Project Coordinator


Yobe State is among the 36 states of Nigeria and covers 47,153 km2 is Latitude 10.578- 13.3770N and Longitude 9.654-12.6890E. Yobe State’s population was 2,321,339 million at the last (2006) census. In the study area, desertification and drought are the main environmental issues, and the region has long dry seasons, recurrent drought, skeletal soil, and sparse vegetation cover. Yobe State shares boundaries from the west with Jigawa and Bauchi States, Gombe and Borno States to the southeast, and an international boundary of 323 km with the Niger Republic to the north. Yobe State has 17 Local Government Areas (LGAs) distributed within three geographic regions (South, East, and North). The LGAs are Bade, Bursari, Damaturu, Fika, Fune, Geidam, Gulani, Jakusko, Karasuwa, Nangere, Nguru, Potiskum, Tarmuwa, Yunusari, Gujba, Machina and Yusufari


Yobe State is situated in the sudano-sahelian vegetation zone of the country, which is characterized by a hot and dry climate for the most part of the year. The hottest months of the year in the state are March to May, with temperatures ranging from 39 – 440C. In contrast to the thick vegetation forest of the coastal states in Nigeria, the vegetation of Yobe State is generally Savannah Grassland. Grasses, sparse dwarf trees, and shrubs are the most common features of the state.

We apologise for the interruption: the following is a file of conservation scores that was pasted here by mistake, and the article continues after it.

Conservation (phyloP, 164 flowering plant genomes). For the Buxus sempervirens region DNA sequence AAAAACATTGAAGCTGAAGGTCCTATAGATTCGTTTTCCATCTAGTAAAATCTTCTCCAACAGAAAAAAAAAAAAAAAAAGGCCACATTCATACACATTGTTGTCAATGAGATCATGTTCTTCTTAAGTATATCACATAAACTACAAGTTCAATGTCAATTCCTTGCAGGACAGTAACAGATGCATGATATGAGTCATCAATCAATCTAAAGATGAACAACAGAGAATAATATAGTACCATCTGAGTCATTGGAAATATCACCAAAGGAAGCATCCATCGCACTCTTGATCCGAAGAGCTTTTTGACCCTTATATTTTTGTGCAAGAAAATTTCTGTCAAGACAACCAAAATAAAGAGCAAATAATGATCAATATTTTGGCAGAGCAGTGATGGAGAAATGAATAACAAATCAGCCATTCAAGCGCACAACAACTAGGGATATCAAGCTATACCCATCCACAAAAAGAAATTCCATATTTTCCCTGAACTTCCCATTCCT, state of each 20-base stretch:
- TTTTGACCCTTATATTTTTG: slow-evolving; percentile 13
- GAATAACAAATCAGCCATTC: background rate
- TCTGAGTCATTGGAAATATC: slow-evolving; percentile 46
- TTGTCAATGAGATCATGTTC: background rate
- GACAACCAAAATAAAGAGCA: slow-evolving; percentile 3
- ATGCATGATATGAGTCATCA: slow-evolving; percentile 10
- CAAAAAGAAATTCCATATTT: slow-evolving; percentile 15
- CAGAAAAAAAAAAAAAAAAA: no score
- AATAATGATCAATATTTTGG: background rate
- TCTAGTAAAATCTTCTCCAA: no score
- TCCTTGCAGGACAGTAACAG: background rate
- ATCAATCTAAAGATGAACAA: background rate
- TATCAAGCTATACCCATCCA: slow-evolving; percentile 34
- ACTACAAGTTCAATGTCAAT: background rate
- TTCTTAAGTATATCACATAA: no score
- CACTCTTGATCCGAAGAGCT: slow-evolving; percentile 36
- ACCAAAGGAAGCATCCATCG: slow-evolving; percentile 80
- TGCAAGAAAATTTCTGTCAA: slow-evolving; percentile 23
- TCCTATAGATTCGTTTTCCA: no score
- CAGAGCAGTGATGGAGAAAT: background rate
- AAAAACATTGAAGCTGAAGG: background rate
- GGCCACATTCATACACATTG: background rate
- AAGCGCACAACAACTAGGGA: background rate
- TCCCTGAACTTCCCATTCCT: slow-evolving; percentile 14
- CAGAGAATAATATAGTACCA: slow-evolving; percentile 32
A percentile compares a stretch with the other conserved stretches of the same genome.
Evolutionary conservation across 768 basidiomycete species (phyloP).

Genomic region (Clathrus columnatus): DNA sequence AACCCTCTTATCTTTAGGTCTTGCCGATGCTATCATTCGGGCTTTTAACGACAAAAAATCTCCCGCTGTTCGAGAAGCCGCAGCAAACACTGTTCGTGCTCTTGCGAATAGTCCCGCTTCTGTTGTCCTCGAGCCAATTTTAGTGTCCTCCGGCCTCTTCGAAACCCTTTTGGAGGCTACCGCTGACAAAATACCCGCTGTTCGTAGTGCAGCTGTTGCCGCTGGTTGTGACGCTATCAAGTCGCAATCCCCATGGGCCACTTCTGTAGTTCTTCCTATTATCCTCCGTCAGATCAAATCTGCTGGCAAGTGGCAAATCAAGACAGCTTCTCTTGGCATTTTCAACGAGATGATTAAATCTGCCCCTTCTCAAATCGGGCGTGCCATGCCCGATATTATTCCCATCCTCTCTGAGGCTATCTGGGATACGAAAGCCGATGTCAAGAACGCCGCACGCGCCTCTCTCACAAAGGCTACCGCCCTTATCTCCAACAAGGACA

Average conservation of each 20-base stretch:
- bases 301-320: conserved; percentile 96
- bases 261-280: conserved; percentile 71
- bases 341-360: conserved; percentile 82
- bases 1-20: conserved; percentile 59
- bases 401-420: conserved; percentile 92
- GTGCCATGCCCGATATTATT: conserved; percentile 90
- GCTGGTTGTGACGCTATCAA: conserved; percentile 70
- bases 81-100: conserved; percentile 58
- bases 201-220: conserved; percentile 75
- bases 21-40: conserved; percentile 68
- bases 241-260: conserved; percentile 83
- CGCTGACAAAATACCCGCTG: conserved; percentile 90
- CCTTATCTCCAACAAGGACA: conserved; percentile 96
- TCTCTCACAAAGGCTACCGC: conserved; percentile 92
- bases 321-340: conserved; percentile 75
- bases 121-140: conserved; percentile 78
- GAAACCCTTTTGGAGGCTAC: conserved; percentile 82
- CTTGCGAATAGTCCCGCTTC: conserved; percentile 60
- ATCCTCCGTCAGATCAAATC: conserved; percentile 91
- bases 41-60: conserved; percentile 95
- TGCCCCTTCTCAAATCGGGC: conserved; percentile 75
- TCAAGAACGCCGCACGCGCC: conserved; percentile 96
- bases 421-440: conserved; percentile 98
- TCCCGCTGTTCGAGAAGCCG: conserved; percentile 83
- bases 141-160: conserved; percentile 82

Yobe State has a wide range of climate variations. It has both warm and cool days in the rainy season. The state is heavily influenced by the relatively stable tropical continental air mass from the Sahara Desert, bringing the dusty northeast winds (also known as Harmattan). The dryness lasts seven months with severe cold and hazy harmattan wind from the Sahara Desert around November and lasts until February. The hot climate sets in around March and lasts till around May/June when the rains set in. The rainy season is usually short, not exceeding 3 – 4 months. The mean annual rainfall for the state is between 180 mm and 240 mm in the southern and northern 180 and 185mm parts of the state, respectively. The mean annual rainfall can be erratic and epileptic, resulting in frequent droughts. The state has thus been witnessing periodic occurrences of intense drought since the 1950s, which have remained persistent since the 1960s.